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Managing delayed-growth crops

By Staff | Jul 5, 2013

MIKE OWEN, an ISU Extension weed management specialist, talks to one of several farmers on June 25 who toured the ISU research farm in Kanawha. He spoke about developing long-term approaches to controlling resistant weeds.

KANAWHA – Crop management in a wet, late-planted season, plus integrated weed and pest management options were prime topics for about 100 farmers on June 25 at the Iowa State University Extension’s summer field day at its Northern Research Farm in Kanawha.

Under skies that went from cloudy to threatening rain to sunny, the hayrack seminar was able to complete its stops that covered the subjects of current crop development, herbicide resistance, corn root worms and soybean aphids and nutrient reduction strategy.

Extension field agronomists Paul Kassel and Mark Johnson presented information on the problems encountered by farmers with the wet spring and late planting.

A corn plant was uprooted to show its progress at V6 stage when nodal roots grow rapidly in search of nutrients and water.

They said if yellowing was a problem in a corn field, additional nitrogen should be applied when the corn was at stage V8 at a rate of 50 to 60 pounds per acre.

DAVE RUEBER, left, superintendent of the ISU?research farm in Kanawha is assisted by an unidentified employee in charting the normal and actual rainfall amounts recorded this year at the farm.

Data from 1995-96 from the Kanawha and Nashua research farms showed soybeans planted on June 20 had a reduced yield of 25 percent. After July 1, soybeans will produce 33 percent of normal yield.

Kassel and Johnson advised farmers who planted soybeans from June 15 to July 1 to use a late group I variety.

Resistant weeds

Extension weed specialist Mike Owen talked about herbicide resistance in weeds.

He said herbicide resistance has been present in weeds even before the introduction of glyphosate in the mid-1970s.

A sample of 800 weeds were collected that showed some herbicide resistance.

Owen said 66 percent were resistant to glyphosate, 65 percent were resistant to atrazine, and 6 percent were resistant to all five groups of herbicides.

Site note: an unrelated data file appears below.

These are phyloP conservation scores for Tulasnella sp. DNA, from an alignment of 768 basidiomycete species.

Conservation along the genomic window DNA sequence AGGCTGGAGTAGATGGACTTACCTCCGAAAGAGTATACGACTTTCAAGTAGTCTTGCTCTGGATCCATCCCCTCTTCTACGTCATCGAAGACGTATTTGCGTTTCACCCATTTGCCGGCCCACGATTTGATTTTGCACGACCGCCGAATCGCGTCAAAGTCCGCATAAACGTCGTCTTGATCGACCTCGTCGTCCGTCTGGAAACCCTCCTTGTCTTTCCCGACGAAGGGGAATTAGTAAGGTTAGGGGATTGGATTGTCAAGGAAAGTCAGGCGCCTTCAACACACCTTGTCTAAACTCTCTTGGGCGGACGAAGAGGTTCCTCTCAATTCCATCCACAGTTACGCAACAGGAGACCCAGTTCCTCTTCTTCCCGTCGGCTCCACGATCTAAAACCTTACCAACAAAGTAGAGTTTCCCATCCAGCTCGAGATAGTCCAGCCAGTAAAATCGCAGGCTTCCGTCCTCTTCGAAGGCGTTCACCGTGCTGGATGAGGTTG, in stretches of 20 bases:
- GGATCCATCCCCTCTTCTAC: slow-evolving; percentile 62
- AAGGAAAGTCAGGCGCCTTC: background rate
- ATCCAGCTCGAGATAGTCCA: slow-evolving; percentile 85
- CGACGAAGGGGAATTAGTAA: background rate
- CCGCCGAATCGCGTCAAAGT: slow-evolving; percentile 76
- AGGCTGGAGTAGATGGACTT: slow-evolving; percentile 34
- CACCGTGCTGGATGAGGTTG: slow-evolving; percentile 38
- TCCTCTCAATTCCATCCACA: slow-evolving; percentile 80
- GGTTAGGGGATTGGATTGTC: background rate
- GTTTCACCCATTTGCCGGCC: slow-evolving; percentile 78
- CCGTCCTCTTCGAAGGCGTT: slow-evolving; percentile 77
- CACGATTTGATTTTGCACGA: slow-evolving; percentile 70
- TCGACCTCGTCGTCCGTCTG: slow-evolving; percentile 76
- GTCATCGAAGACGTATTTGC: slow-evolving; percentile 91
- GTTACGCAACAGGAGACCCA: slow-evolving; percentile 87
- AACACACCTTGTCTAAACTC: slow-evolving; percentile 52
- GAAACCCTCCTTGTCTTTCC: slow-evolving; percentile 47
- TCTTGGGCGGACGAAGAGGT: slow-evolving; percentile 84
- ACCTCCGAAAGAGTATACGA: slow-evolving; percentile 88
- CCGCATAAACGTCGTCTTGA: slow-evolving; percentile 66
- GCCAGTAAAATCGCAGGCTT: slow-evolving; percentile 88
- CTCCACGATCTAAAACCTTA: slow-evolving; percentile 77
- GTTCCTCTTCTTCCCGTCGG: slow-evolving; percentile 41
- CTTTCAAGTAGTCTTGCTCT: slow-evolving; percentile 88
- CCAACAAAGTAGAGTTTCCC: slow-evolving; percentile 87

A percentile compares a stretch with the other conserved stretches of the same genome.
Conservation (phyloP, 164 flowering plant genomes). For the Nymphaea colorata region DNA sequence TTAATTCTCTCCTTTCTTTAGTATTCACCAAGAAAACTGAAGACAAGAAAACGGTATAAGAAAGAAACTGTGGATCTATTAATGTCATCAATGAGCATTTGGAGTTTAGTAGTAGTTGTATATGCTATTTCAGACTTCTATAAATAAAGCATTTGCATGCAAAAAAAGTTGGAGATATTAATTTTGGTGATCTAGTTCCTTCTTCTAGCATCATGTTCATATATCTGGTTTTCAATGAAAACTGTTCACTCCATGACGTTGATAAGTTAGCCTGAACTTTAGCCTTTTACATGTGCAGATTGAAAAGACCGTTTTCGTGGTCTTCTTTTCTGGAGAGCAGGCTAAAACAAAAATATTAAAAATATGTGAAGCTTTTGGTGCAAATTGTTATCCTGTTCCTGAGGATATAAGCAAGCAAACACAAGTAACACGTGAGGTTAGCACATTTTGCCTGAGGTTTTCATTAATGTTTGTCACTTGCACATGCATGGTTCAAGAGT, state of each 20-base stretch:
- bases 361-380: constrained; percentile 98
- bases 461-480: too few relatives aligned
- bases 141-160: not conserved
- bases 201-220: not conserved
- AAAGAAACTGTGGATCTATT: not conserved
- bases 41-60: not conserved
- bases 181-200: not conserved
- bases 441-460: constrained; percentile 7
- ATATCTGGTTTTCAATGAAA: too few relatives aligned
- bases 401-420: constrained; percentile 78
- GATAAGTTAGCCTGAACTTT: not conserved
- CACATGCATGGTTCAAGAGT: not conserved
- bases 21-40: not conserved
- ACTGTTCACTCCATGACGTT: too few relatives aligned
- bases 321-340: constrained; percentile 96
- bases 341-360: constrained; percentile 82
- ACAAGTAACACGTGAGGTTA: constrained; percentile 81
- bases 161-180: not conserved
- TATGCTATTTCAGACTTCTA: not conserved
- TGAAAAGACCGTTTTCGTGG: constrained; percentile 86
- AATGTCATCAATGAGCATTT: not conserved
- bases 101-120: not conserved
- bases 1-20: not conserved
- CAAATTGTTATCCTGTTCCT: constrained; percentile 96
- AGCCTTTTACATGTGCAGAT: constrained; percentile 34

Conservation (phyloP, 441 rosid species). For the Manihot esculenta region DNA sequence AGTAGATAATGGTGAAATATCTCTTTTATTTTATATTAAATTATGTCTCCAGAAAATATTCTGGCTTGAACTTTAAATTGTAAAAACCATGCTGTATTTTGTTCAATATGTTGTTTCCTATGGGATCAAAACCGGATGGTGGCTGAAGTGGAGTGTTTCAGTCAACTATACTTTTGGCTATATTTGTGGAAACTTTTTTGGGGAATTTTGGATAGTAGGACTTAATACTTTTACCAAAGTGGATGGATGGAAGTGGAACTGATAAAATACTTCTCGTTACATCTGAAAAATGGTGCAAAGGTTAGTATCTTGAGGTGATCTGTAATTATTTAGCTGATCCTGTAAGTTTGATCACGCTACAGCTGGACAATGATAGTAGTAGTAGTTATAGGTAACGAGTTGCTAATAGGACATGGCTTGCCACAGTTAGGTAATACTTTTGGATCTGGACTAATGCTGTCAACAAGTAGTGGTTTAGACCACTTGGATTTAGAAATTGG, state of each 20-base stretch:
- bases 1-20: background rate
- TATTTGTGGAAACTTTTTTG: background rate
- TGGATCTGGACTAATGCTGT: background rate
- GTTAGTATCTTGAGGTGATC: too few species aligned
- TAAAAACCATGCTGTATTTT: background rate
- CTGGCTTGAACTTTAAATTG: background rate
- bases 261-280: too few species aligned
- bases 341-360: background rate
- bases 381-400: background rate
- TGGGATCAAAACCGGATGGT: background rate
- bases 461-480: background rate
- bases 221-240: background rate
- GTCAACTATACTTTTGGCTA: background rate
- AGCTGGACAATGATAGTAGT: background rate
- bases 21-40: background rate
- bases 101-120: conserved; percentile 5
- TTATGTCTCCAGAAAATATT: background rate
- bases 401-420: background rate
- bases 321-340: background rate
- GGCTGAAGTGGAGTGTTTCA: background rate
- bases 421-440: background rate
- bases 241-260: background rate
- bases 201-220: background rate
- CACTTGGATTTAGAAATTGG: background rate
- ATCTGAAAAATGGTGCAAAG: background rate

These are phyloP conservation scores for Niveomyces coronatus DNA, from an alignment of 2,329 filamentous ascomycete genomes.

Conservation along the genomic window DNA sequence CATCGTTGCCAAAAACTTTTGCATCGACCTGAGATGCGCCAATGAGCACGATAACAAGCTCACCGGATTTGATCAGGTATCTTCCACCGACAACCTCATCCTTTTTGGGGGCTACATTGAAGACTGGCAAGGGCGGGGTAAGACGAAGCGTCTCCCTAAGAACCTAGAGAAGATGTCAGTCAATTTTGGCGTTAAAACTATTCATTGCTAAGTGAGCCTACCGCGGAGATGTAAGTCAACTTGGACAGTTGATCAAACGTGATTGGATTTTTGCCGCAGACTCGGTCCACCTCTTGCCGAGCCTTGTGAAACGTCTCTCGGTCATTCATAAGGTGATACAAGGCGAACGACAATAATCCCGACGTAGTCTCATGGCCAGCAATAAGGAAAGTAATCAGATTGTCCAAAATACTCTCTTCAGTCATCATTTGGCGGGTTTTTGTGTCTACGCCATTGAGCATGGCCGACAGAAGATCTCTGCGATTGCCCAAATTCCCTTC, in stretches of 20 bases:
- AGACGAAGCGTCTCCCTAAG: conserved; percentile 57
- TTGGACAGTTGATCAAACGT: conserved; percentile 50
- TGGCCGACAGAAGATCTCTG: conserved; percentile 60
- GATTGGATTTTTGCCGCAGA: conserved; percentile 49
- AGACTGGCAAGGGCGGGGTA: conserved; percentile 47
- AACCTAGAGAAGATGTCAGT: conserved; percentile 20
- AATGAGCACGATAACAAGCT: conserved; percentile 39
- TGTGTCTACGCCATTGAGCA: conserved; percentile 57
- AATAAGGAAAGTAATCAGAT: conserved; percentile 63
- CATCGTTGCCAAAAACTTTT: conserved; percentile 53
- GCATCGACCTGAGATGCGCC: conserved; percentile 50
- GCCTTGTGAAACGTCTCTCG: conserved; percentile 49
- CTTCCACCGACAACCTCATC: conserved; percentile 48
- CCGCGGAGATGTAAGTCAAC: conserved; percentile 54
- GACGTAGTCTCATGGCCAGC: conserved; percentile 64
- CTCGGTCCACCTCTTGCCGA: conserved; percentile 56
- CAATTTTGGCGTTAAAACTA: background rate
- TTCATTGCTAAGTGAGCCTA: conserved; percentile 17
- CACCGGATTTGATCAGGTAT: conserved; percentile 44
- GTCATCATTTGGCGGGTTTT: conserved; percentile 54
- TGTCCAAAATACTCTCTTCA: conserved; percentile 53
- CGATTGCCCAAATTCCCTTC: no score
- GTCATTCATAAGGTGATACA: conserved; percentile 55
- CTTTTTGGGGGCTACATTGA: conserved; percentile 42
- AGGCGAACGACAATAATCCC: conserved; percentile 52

Owen’s suggestions to herbicide resistant weeds is a soil-applied pre-emergence herbicide to supplement post-emerge spraying.

Owen advised farmers to create a herbicide program five years in advance taking into account the weed problems, crop rotations and the diversity of chemistry available for weed control.

Owen told farmers to get away from using the “same-old, same-old” in their herbicide program.

He also suggested cultivation should be part of a weed management, program, not cultivating all acres necessarily, just where it would give the best results.

Owen encouraged farmers to use site-specific management to get maximum control of weed problems.

A fall cover crop is part of weed management and herbicide label restrictions may not be applicable on a cover crop as it is not intended to be harvested, said Owen.


Entomologist Erin Hodgson said the cool conditions of this spring have made early season pests that include seed corn maggot and slugs more plentiful.

Corn root worms are currently hatching, but the wet soils will decrease their numbers.

Hatching usually takes place around June 6 which makes them five weeks behind, said Hodgson.

CRW feed on the root tips and can enter larger roots interfering with nutrient uptake and destroying the root structure that holds the plant upright.

Crop rotation is the best control for CRW, she said, making it a bigger problem under continuous corn conditions.

Hodgson has been watching the soybean aphid population, which has the biggest population since 2007. Michigan is currently reporting high numbers of soybean aphids.

Soybean aphids can move from state to state, said Hodgson.

Seed treatment for soybean aphids lasts 45 days. Afterward, migratory aphids will be a problem.

An effective method of controlling soybean aphids is planting host plant resistant seed, said Hodgson.

Another problem in spraying for soybean aphids is an increasing resistance of spider mites to insecticides.

Japanese beetles are becoming a bigger problem for both corn and soybeans, Hodgson said.


Matt Helmers, an Extension agricultural engineer, who has an active role in the Iowa Nutrient Reduction Strategy, said one of the ways to reduce nitrogen runoff is through controlled drainage where the flow of water from field tile is slowed by using a cube-shaped device Helmers had at his feet.

The INRS is designed to reduce nitrogen and phosphorus from entering the state’s surface waters.

Other methods to reduce nutrient runoff and leaching, Helmers said, includes changing the rate of application, nitrogen inhibitors, reduced tillage, cover crops, creating wetlands and installing bioreactors.

A study on nitrogen and herbicides on drainage water has been conducted near Gilmore City since 1989 and is one of the longest running, continuously active studies in the United States.

Land use is also a possibility to reduce runoff by growing small grains and alfalfa, switch grass as a biomass, and targeting highly erodible land.

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